CIA – guiding principal
- Confidential – only to be read by right people
- Integrity – only changed by authorised people/processes
- Availability – available to read/use whenever we want
- Information asset could be customer data amongst other things
- Authentication – necessary to verify identity of source of request of information.
- Non-repudiation – ensuring users cannot deny sending message or performing action e.g. denying a money transfer was requested form a bank.
- Ransomware – malware demands payment to refrain from doing something or to under effects of harmful action.
- Spyware – records user activity e.g. password logging, transmits information to malware writer.
- Botnets – allow attacker to take control of computer to send spam email or to attack servers with DDOS attacks.
- Form of social engineering.
- Method to obtain personal information including usernames and passwords.
- A very targeted phising attack, e.g. against a specific individual or organisation.
- Potential point for security breach
- Some danger that can exploit vulnerability
- Action taken to protect information assets from vulnerabilities and threats.
Describing a cyber-security breach
CIA concepts, malware involvement, asset attacked
With regards to the attack on Target a specific form of phising, called spear phising, was employed against a contractor working for the organisation rather than Target themselves. The spear phising involved sending an email to an employee of the contractor which seemed legitimate, when this email was opened malware was deployed on their computer. The type of malware used would have been spyware which gathered information about the network including server addresses, login credentials etc. This information was then used by the attacker to gain unauthorised access to Targets internal network where they were able to steal sensitive user information.
Confidentiality was breached as sensitive information was read by people it was not intended for. Authenticate was in place and working but it was circumvented by the attacker by using the contractors credentials obtained by spyware. The case for non-repudiation would be strong as transactions carried out with the stolen information may have been made with the customer being unaware.
Knowing your enemies
A threat to your communications
The free pizza spam mail supposedly from Pizza Hut lures victims into clicking what they think is a link for a voucher but in fact is a zip file which contains an executable. This executable installs a botnet which then searches for vulnerable web servers which it then infects which in turn infect more computers. The likely source of the attack would be cyber criminals looking to infect as large a number of computers as possible while remaining just off the radar. There is potential to infect each compromised computer with a secondary form of malware perhaps to obtain personal information or to gain unauthorised access to corporate information assets. Reference: http://www.fireeye.com/blog/technical/malware-research/2014/06/a-not-so-civic-duty-asprox-botnet-campaign-spreads-court-dates-and-malware.html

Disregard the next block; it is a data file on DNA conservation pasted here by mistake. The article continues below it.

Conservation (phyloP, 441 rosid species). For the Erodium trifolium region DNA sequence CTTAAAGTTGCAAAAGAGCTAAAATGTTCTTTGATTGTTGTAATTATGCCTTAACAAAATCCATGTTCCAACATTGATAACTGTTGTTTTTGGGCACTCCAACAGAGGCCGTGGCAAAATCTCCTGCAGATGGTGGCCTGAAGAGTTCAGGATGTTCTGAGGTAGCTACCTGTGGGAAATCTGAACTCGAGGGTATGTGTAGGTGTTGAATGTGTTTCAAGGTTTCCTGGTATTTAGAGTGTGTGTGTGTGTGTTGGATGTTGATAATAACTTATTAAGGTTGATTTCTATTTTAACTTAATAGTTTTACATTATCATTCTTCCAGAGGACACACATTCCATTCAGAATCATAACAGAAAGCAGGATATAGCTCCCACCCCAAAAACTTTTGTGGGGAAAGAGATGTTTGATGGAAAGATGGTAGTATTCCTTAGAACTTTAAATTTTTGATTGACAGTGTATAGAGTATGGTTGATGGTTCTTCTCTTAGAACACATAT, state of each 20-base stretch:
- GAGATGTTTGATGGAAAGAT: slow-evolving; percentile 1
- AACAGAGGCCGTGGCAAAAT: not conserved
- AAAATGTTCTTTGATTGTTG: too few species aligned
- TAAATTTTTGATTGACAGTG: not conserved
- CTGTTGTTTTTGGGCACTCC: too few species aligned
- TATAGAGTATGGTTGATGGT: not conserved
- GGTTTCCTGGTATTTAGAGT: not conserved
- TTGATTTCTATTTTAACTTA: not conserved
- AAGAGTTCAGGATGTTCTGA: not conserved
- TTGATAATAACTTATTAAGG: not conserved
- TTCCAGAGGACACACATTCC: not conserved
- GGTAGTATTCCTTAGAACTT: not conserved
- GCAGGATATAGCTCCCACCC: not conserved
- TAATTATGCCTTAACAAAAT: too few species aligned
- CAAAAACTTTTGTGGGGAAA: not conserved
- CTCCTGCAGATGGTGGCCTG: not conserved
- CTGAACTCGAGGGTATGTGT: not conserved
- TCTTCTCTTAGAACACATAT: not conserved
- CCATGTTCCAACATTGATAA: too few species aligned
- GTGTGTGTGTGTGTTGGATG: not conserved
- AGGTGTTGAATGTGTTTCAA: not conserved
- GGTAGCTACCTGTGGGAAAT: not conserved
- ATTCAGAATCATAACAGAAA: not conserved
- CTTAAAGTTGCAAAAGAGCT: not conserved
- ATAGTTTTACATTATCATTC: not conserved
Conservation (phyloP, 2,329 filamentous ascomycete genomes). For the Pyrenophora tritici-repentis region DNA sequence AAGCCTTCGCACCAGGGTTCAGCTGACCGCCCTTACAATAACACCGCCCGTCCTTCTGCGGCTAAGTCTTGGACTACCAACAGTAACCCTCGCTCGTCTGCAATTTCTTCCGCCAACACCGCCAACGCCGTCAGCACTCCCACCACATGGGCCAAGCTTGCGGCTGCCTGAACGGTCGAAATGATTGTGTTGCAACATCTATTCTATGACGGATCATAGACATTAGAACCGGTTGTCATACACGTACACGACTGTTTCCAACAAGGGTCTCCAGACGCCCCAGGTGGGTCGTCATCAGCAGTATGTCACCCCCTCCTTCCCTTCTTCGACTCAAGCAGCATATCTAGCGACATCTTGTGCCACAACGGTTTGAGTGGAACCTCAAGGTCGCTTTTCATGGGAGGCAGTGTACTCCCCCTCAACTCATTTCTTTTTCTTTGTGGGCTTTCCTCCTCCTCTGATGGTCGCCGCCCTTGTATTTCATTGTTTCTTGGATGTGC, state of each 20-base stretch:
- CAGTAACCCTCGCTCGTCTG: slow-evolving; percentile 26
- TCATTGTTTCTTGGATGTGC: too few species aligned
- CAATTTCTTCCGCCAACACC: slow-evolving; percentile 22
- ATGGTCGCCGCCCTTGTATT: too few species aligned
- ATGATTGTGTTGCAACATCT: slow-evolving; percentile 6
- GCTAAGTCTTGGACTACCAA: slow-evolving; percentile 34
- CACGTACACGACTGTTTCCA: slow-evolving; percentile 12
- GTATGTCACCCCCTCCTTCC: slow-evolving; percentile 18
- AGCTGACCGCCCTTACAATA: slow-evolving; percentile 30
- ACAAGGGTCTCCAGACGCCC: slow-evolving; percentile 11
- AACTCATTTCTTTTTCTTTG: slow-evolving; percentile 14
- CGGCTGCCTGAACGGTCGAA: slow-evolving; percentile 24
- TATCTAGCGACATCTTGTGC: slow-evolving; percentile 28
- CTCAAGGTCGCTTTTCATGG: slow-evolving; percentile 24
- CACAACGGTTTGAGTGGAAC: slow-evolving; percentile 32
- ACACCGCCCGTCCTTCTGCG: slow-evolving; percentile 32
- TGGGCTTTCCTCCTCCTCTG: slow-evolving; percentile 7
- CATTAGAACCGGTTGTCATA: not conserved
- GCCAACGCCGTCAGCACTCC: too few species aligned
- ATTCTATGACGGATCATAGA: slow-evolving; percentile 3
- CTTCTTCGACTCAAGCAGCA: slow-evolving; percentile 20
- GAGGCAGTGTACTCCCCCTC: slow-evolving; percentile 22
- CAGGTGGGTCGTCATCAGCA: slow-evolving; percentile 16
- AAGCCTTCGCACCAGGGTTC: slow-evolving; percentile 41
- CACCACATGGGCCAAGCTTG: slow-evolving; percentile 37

A threat to your information
The Win32/Crowti ransomware is delivered by spam but also exploit kits directly attacking vulnerable computers. Once installed it locks files on the computer and directs users to a Tor (anonymous) page to make payment for release of their files. This affects both home users and those in working organisations. This kind of attack by cyber criminals highlights the need to keep software up to date, in this case Java and Flash. Reference: http://www.infosecurity-magazine.com/news/crowti-ransomware-blooms-in-the-us/
Securing your digital information
The main security issues which could threaten actions such as checking your balance or making a payment would likely come from malware. This could be in the form of a phising attack with an email pertaining to be from your bank requesting that you verify key personal information via a spoofed website. This information could then be used to gain unauthorised access to your accounts where the cyber criminal could then clean out your funds. Another way criminals may attempt to gain your information assets would be by spyware which could be installed via a spam email of a direct attack by a root kit. The spyware would sit passively collecting login credentials for your banking websites and then send this information back to the attacker. This type of attack would breach confidentiality and integrity as unauthorised people would gain access to your sensitive information.
Microsoft Security Response Centrehttp://technet.microsoft.com/en-us/security/dn440717
Apple Product Security https://ssl.apple.com/support/security/